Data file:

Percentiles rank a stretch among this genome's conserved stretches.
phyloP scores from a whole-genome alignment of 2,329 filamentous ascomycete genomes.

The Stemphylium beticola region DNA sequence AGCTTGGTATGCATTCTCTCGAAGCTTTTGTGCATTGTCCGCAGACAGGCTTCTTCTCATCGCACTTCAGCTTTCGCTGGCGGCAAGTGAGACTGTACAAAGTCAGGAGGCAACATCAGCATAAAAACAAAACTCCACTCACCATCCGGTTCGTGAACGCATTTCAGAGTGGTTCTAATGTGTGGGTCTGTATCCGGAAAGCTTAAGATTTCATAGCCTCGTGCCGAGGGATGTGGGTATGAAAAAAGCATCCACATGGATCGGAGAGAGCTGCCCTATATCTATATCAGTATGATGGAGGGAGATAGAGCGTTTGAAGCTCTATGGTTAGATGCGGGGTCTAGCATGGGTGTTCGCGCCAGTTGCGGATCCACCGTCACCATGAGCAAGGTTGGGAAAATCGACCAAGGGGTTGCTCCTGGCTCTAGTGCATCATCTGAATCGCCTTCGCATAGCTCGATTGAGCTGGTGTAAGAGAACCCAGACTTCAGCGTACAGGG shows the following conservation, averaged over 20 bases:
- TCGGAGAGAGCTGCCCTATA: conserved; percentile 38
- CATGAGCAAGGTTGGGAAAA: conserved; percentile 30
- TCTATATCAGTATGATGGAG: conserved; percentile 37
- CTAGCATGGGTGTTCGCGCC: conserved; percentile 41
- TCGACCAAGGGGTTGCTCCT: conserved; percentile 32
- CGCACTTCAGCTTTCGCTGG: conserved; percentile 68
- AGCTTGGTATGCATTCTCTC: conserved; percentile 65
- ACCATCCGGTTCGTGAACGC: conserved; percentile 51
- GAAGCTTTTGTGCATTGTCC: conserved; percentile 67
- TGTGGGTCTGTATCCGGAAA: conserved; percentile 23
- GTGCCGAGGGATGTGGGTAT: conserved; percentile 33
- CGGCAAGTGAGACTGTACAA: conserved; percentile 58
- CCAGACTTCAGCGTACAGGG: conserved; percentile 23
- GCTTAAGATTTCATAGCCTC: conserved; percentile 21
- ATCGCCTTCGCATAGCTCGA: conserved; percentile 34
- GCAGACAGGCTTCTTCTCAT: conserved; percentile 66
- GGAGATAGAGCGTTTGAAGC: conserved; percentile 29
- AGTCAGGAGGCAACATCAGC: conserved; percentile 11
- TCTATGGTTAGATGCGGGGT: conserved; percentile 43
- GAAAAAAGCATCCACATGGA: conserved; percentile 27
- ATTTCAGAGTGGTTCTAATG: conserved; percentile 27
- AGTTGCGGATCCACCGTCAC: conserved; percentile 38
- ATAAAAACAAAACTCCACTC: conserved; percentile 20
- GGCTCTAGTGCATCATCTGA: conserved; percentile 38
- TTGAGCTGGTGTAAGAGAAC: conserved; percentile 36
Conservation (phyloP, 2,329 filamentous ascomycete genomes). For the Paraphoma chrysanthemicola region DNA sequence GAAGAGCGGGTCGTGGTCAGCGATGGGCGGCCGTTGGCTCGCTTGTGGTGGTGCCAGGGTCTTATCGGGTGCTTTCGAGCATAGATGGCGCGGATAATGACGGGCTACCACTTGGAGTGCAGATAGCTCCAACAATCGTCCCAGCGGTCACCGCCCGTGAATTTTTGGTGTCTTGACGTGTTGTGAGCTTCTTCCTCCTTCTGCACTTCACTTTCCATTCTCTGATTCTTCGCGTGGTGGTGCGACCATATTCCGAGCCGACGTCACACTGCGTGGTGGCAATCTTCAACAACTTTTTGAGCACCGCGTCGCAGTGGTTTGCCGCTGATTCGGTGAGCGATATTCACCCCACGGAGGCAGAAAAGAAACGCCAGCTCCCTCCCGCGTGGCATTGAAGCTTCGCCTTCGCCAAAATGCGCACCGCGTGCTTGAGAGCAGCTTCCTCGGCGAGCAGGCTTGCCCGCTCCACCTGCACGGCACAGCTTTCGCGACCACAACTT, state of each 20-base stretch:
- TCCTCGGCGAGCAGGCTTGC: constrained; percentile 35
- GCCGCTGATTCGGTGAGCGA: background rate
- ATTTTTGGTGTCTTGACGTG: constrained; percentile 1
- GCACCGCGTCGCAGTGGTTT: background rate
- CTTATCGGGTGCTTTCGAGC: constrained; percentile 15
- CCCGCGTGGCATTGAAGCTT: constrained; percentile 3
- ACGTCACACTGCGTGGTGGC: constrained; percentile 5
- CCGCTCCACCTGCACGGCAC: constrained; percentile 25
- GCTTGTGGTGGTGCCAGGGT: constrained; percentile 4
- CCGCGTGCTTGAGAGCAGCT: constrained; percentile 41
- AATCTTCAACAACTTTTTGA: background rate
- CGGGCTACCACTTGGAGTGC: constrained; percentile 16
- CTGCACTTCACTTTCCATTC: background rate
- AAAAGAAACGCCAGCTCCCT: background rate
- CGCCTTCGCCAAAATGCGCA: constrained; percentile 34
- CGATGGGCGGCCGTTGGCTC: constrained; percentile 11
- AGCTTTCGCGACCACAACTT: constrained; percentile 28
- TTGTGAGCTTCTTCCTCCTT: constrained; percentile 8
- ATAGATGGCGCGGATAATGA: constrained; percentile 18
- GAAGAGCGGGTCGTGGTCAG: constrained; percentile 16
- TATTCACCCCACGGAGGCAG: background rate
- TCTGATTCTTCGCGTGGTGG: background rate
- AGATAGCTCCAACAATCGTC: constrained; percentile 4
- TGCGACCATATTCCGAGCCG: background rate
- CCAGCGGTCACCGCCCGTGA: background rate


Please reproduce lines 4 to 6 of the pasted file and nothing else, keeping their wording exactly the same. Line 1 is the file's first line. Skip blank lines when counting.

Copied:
- TCGGAGAGAGCTGCCCTATA: conserved; percentile 38
- CATGAGCAAGGTTGGGAAAA: conserved; percentile 30
- TCTATATCAGTATGATGGAG: conserved; percentile 37